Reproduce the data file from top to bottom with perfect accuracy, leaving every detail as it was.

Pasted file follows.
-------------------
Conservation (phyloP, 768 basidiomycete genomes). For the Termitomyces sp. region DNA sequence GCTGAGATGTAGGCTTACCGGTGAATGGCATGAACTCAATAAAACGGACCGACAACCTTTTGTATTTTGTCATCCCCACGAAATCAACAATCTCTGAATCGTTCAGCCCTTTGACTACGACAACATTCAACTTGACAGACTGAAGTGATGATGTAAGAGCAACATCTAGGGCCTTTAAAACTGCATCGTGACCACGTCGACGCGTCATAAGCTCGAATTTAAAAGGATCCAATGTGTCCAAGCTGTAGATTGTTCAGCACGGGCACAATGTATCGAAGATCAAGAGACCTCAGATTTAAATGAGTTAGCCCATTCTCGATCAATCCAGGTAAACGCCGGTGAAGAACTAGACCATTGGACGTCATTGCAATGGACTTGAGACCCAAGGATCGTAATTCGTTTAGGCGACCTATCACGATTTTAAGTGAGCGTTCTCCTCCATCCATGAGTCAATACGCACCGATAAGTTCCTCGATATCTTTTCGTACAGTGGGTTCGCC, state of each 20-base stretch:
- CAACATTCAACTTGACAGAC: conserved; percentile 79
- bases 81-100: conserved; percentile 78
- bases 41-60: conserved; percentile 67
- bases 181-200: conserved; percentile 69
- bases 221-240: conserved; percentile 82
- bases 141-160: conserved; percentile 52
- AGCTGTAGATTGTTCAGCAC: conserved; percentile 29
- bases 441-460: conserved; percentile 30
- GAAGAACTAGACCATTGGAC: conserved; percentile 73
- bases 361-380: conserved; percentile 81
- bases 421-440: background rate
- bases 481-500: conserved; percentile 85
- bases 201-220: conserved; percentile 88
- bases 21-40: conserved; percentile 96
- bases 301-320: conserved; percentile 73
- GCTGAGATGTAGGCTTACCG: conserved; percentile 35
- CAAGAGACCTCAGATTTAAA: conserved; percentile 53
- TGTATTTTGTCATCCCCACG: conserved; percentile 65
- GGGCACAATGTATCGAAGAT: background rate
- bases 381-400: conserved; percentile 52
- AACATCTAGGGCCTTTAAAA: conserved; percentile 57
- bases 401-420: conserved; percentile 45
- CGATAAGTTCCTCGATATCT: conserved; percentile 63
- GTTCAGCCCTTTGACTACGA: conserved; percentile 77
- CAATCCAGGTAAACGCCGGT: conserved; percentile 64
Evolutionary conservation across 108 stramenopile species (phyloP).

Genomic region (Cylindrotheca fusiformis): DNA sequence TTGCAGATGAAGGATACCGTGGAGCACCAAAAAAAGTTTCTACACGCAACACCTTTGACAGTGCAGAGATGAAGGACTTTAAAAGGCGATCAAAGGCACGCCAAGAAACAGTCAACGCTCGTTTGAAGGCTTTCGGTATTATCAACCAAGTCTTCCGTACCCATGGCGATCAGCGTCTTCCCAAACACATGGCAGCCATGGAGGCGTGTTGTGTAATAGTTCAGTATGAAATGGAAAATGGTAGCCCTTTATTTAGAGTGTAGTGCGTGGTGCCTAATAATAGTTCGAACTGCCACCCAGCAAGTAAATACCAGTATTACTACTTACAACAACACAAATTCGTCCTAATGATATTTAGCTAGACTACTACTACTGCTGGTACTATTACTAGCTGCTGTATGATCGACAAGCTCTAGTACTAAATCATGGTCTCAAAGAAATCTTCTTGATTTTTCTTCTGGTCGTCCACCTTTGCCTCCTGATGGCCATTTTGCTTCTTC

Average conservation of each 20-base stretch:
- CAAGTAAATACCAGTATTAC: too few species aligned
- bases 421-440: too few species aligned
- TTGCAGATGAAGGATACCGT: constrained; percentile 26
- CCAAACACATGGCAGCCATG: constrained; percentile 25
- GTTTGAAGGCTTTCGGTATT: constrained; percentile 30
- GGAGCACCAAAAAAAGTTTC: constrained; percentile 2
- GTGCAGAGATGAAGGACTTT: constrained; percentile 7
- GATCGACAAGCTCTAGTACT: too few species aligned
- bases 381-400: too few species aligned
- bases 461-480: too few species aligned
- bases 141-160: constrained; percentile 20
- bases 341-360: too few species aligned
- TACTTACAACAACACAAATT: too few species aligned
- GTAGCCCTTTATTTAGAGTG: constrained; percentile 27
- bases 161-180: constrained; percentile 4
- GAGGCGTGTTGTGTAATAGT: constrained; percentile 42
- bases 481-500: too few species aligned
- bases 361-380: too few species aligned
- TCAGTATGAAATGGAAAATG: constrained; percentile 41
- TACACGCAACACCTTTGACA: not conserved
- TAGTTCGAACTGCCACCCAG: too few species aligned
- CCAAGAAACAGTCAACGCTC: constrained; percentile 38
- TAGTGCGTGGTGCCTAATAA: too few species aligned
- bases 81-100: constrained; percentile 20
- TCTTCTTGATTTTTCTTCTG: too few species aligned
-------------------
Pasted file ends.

Conservation (phyloP, 768 basidiomycete genomes). For the Termitomyces sp. region DNA sequence GCTGAGATGTAGGCTTACCGGTGAATGGCATGAACTCAATAAAACGGACCGACAACCTTTTGTATTTTGTCATCCCCACGAAATCAACAATCTCTGAATCGTTCAGCCCTTTGACTACGACAACATTCAACTTGACAGACTGAAGTGATGATGTAAGAGCAACATCTAGGGCCTTTAAAACTGCATCGTGACCACGTCGACGCGTCATAAGCTCGAATTTAAAAGGATCCAATGTGTCCAAGCTGTAGATTGTTCAGCACGGGCACAATGTATCGAAGATCAAGAGACCTCAGATTTAAATGAGTTAGCCCATTCTCGATCAATCCAGGTAAACGCCGGTGAAGAACTAGACCATTGGACGTCATTGCAATGGACTTGAGACCCAAGGATCGTAATTCGTTTAGGCGACCTATCACGATTTTAAGTGAGCGTTCTCCTCCATCCATGAGTCAATACGCACCGATAAGTTCCTCGATATCTTTTCGTACAGTGGGTTCGCC, state of each 20-base stretch:
- CAACATTCAACTTGACAGAC: conserved; percentile 79
- bases 81-100: conserved; percentile 78
- bases 41-60: conserved; percentile 67
- bases 181-200: conserved; percentile 69
- bases 221-240: conserved; percentile 82
- bases 141-160: conserved; percentile 52
- AGCTGTAGATTGTTCAGCAC: conserved; percentile 29
- bases 441-460: conserved; percentile 30
- GAAGAACTAGACCATTGGAC: conserved; percentile 73
- bases 361-380: conserved; percentile 81
- bases 421-440: background rate
- bases 481-500: conserved; percentile 85
- bases 201-220: conserved; percentile 88
- bases 21-40: conserved; percentile 96
- bases 301-320: conserved; percentile 73
- GCTGAGATGTAGGCTTACCG: conserved; percentile 35
- CAAGAGACCTCAGATTTAAA: conserved; percentile 53
- TGTATTTTGTCATCCCCACG: conserved; percentile 65
- GGGCACAATGTATCGAAGAT: background rate
- bases 381-400: conserved; percentile 52
- AACATCTAGGGCCTTTAAAA: conserved; percentile 57
- bases 401-420: conserved; percentile 45
- CGATAAGTTCCTCGATATCT: conserved; percentile 63
- GTTCAGCCCTTTGACTACGA: conserved; percentile 77
- CAATCCAGGTAAACGCCGGT: conserved; percentile 64
Evolutionary conservation across 108 stramenopile species (phyloP).

Genomic region (Cylindrotheca fusiformis): DNA sequence TTGCAGATGAAGGATACCGTGGAGCACCAAAAAAAGTTTCTACACGCAACACCTTTGACAGTGCAGAGATGAAGGACTTTAAAAGGCGATCAAAGGCACGCCAAGAAACAGTCAACGCTCGTTTGAAGGCTTTCGGTATTATCAACCAAGTCTTCCGTACCCATGGCGATCAGCGTCTTCCCAAACACATGGCAGCCATGGAGGCGTGTTGTGTAATAGTTCAGTATGAAATGGAAAATGGTAGCCCTTTATTTAGAGTGTAGTGCGTGGTGCCTAATAATAGTTCGAACTGCCACCCAGCAAGTAAATACCAGTATTACTACTTACAACAACACAAATTCGTCCTAATGATATTTAGCTAGACTACTACTACTGCTGGTACTATTACTAGCTGCTGTATGATCGACAAGCTCTAGTACTAAATCATGGTCTCAAAGAAATCTTCTTGATTTTTCTTCTGGTCGTCCACCTTTGCCTCCTGATGGCCATTTTGCTTCTTC

Average conservation of each 20-base stretch:
- CAAGTAAATACCAGTATTAC: too few species aligned
- bases 421-440: too few species aligned
- TTGCAGATGAAGGATACCGT: constrained; percentile 26
- CCAAACACATGGCAGCCATG: constrained; percentile 25
- GTTTGAAGGCTTTCGGTATT: constrained; percentile 30
- GGAGCACCAAAAAAAGTTTC: constrained; percentile 2
- GTGCAGAGATGAAGGACTTT: constrained; percentile 7
- GATCGACAAGCTCTAGTACT: too few species aligned
- bases 381-400: too few species aligned
- bases 461-480: too few species aligned
- bases 141-160: constrained; percentile 20
- bases 341-360: too few species aligned
- TACTTACAACAACACAAATT: too few species aligned
- GTAGCCCTTTATTTAGAGTG: constrained; percentile 27
- bases 161-180: constrained; percentile 4
- GAGGCGTGTTGTGTAATAGT: constrained; percentile 42
- bases 481-500: too few species aligned
- bases 361-380: too few species aligned
- TCAGTATGAAATGGAAAATG: constrained; percentile 41
- TACACGCAACACCTTTGACA: not conserved
- TAGTTCGAACTGCCACCCAG: too few species aligned
- CCAAGAAACAGTCAACGCTC: constrained; percentile 38
- TAGTGCGTGGTGCCTAATAA: too few species aligned
- bases 81-100: constrained; percentile 20
- TCTTCTTGATTTTTCTTCTG: too few species aligned